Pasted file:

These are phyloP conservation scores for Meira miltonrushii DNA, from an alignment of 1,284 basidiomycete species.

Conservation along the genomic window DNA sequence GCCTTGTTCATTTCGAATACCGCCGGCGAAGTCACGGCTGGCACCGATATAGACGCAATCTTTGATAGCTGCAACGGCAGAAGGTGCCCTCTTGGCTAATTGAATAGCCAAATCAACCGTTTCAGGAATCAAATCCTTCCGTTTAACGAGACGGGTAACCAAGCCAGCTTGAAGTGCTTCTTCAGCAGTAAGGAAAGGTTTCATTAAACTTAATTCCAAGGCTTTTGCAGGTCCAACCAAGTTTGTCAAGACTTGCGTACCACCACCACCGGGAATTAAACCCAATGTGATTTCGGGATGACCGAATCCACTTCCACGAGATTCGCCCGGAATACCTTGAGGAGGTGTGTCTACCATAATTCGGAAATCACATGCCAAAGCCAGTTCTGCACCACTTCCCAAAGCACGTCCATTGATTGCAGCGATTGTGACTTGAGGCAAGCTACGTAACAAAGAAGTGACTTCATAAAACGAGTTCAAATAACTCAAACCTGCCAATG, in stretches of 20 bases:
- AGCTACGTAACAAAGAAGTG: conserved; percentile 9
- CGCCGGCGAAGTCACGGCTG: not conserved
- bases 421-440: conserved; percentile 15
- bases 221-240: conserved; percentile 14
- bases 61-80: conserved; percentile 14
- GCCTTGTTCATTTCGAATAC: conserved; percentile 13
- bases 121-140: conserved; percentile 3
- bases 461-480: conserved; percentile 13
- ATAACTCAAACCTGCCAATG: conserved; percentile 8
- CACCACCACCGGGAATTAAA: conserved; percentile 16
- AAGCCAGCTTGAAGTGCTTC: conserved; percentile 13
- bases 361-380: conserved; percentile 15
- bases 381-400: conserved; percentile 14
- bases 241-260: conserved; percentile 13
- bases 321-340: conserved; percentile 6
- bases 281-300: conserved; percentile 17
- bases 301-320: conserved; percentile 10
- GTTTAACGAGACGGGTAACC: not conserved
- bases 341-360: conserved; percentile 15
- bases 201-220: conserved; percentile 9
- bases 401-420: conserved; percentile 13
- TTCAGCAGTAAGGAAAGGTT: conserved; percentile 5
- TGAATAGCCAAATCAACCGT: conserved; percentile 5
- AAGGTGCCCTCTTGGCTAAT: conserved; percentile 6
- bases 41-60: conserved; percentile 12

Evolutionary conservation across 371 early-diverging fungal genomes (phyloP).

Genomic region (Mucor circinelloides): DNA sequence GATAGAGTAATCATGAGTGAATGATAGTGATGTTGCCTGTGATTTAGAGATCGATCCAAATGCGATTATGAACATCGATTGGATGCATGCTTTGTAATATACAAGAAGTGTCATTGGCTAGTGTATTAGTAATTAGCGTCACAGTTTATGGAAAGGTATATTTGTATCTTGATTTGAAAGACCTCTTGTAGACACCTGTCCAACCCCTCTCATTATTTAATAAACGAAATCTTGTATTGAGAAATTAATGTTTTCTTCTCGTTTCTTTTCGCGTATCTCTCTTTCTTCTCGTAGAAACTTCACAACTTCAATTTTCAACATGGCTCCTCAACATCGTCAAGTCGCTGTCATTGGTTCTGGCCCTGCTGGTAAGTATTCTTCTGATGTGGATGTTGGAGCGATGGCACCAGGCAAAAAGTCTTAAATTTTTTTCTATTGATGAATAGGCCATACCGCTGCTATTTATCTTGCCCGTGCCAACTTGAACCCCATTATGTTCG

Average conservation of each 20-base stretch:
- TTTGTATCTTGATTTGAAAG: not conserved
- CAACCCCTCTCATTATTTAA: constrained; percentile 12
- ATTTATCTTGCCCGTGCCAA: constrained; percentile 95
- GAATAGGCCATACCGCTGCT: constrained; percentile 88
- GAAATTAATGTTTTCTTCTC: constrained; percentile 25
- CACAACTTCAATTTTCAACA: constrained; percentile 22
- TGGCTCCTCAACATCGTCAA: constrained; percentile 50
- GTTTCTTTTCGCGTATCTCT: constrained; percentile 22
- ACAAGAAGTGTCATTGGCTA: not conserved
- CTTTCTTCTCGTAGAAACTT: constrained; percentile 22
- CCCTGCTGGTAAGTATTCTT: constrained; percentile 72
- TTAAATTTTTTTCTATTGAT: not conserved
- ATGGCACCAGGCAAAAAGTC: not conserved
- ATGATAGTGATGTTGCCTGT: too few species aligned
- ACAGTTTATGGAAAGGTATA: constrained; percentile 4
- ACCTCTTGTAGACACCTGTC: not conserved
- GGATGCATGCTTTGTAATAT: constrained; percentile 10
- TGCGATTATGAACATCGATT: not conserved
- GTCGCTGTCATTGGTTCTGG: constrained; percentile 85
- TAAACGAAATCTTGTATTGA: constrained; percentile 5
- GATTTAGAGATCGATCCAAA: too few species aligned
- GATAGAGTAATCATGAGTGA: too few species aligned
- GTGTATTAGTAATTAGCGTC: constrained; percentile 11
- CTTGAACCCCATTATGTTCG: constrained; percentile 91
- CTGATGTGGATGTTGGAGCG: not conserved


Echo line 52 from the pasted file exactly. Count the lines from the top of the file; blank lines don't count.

- GATAGAGTAATCATGAGTGA: too few species aligned